It’s an exciting time to be President of SSP. In February 2020, I became a remote worker, leaving Baltimore to join my husband in the Shenandoah Valley of Virginia. This decision had nothing to do with the looming pandemic. Instead, it was a simple story of one family member having a job opportunity with less flexibility than the other. Weeks later, the rest of the world followed me (sorry, if you’ve heard me tell that joke before). We are now all a hodgepodge of fully remote, flexible, or office workers, only outed by our selection of camera backgrounds.
For many of us, it’s no longer a question of do we attend events, but how. It has been amazing to watch how, with the support of our members, volunteers, staff, and event sponsors, SSP has lived up to our core value of adaptability. We’ve been able to ensure that each of our members has the opportunity to learn and network in a way that works best for them, be that chatting on C3, attending an in-person event, or participating in an interactive webinar.
Our committees refresh our events regularly, providing exciting new spins on what it means to meet virtually. In June, 635 scholarly communications professionals attended the 2022 Annual Meeting in person, and another 138 participated virtually. The annual, and popular, SSP Open Access Workshop, held on July 14, included opportunities for more than 110 participants to interact while getting a 101-style lesson on Open Access. And this week, the Philadelphia Regional group held its first in-person event since the pandemic, with attendees from 12 organizations enjoying the Garden at Cherry Street Pier.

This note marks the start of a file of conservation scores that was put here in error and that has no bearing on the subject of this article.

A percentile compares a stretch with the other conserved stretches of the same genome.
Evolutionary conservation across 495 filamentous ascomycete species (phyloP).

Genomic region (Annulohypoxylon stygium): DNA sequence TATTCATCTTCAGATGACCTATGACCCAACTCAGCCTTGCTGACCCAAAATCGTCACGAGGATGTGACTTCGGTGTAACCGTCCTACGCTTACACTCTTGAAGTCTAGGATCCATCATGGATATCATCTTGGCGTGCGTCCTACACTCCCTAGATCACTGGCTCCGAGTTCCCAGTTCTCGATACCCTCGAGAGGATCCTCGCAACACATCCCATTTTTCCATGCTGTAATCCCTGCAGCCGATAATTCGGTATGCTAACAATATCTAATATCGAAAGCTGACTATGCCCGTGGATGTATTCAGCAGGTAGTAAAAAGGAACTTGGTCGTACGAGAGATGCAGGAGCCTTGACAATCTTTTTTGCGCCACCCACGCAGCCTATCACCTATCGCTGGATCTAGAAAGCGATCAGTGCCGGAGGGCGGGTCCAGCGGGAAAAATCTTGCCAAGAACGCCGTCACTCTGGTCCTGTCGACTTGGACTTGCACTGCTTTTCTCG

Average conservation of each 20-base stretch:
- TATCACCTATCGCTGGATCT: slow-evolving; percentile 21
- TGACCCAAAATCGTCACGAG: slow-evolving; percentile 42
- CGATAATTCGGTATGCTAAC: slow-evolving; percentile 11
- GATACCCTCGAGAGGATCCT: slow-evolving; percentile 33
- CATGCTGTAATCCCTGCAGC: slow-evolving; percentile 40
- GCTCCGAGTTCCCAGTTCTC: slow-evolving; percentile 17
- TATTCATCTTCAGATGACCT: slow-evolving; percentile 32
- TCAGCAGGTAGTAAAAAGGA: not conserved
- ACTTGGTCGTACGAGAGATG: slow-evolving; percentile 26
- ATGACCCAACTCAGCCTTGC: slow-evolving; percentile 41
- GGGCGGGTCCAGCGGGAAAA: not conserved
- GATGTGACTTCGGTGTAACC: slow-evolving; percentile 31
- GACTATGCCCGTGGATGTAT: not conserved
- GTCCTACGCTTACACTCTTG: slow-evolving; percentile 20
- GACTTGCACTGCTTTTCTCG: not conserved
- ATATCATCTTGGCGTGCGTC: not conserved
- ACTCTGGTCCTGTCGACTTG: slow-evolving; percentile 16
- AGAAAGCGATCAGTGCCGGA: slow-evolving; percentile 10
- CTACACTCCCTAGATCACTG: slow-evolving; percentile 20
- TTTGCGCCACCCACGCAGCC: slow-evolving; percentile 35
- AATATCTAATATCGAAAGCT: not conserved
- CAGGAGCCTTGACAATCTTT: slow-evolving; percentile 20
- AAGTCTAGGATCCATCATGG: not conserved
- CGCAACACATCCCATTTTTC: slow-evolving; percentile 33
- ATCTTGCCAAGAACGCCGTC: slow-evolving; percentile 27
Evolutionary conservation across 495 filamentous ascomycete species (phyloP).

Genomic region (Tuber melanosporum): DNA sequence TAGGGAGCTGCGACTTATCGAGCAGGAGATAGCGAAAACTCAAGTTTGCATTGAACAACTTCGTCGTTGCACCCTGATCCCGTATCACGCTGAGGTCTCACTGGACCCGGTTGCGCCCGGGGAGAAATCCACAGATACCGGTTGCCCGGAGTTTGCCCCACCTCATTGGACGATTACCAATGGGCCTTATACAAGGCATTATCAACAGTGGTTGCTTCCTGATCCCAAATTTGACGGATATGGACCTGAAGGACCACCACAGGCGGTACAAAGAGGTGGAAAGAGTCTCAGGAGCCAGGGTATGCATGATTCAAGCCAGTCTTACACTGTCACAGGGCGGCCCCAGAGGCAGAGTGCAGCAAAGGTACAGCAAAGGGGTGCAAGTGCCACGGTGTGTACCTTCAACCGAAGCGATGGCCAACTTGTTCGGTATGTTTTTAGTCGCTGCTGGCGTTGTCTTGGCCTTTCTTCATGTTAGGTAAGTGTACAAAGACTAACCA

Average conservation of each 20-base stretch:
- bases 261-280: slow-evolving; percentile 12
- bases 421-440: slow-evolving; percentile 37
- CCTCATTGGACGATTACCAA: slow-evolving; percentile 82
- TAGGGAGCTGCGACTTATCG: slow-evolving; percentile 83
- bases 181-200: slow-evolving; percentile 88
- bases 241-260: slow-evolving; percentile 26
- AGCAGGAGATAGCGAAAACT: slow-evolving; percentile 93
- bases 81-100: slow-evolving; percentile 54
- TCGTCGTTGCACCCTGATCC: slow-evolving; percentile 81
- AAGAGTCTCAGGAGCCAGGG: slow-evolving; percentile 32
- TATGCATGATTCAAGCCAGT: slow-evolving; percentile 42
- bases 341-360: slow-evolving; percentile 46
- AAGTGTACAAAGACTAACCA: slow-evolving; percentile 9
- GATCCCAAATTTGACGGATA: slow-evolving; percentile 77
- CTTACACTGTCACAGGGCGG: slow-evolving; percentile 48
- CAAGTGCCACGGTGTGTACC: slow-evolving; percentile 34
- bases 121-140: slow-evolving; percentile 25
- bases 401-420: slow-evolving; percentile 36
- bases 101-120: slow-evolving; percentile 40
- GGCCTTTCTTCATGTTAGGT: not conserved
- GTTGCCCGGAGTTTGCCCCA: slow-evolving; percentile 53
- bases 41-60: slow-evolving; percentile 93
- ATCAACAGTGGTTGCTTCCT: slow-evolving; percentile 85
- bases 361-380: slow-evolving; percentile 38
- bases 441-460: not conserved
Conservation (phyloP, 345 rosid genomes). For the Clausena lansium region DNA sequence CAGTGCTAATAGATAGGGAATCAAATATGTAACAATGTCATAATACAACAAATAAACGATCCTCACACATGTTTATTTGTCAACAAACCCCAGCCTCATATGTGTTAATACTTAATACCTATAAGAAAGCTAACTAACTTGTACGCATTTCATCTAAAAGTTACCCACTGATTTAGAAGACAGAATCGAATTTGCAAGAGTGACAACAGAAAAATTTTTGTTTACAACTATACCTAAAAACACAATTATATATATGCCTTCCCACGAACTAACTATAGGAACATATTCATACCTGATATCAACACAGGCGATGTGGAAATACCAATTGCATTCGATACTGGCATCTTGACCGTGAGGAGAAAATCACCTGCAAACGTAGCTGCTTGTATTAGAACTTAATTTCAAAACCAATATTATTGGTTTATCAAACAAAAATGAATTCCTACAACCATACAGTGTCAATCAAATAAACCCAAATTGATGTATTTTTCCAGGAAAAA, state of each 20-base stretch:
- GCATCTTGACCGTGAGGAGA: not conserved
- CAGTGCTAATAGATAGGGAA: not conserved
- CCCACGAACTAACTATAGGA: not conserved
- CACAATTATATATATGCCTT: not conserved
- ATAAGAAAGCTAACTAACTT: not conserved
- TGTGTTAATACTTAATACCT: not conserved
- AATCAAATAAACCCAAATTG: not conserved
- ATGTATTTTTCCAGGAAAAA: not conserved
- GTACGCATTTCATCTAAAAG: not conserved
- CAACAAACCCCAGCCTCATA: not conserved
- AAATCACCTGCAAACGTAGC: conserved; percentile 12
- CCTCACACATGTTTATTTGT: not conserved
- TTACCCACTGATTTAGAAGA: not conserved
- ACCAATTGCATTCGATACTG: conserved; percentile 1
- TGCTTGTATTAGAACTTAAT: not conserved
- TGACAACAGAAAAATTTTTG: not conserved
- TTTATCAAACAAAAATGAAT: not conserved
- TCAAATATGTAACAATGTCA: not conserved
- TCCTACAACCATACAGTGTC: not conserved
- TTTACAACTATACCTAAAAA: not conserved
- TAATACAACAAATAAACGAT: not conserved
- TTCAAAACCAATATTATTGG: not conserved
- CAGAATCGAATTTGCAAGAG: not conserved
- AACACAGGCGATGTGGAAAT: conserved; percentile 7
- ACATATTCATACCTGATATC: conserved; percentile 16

Looking forward, several other exciting events are in the works, including a meetup with the DC Regional Group and an Ask the Experts webinar on Ethics in Publishing, both being held this week. And, in September, you can join us in person or virtually for the in Washington, DC. Please visit our to find more exciting ways to learn with and enjoy the SSP community.
I would be remiss not to acknowledge that I am the first Black woman, let alone a person of color, to hold this position. So why me, and why now, and what next? I’m here because I had very intentional people cross my path. My mentors followed through on their intentions of broadening my experience in STM publishing and introducing me to others walking similar paths. I was handed relevant news articles, blog posts, and email threads and directed to attend countless webinars and events. Most importantly, I was told to join SSP and engage with the scholarly publishing community.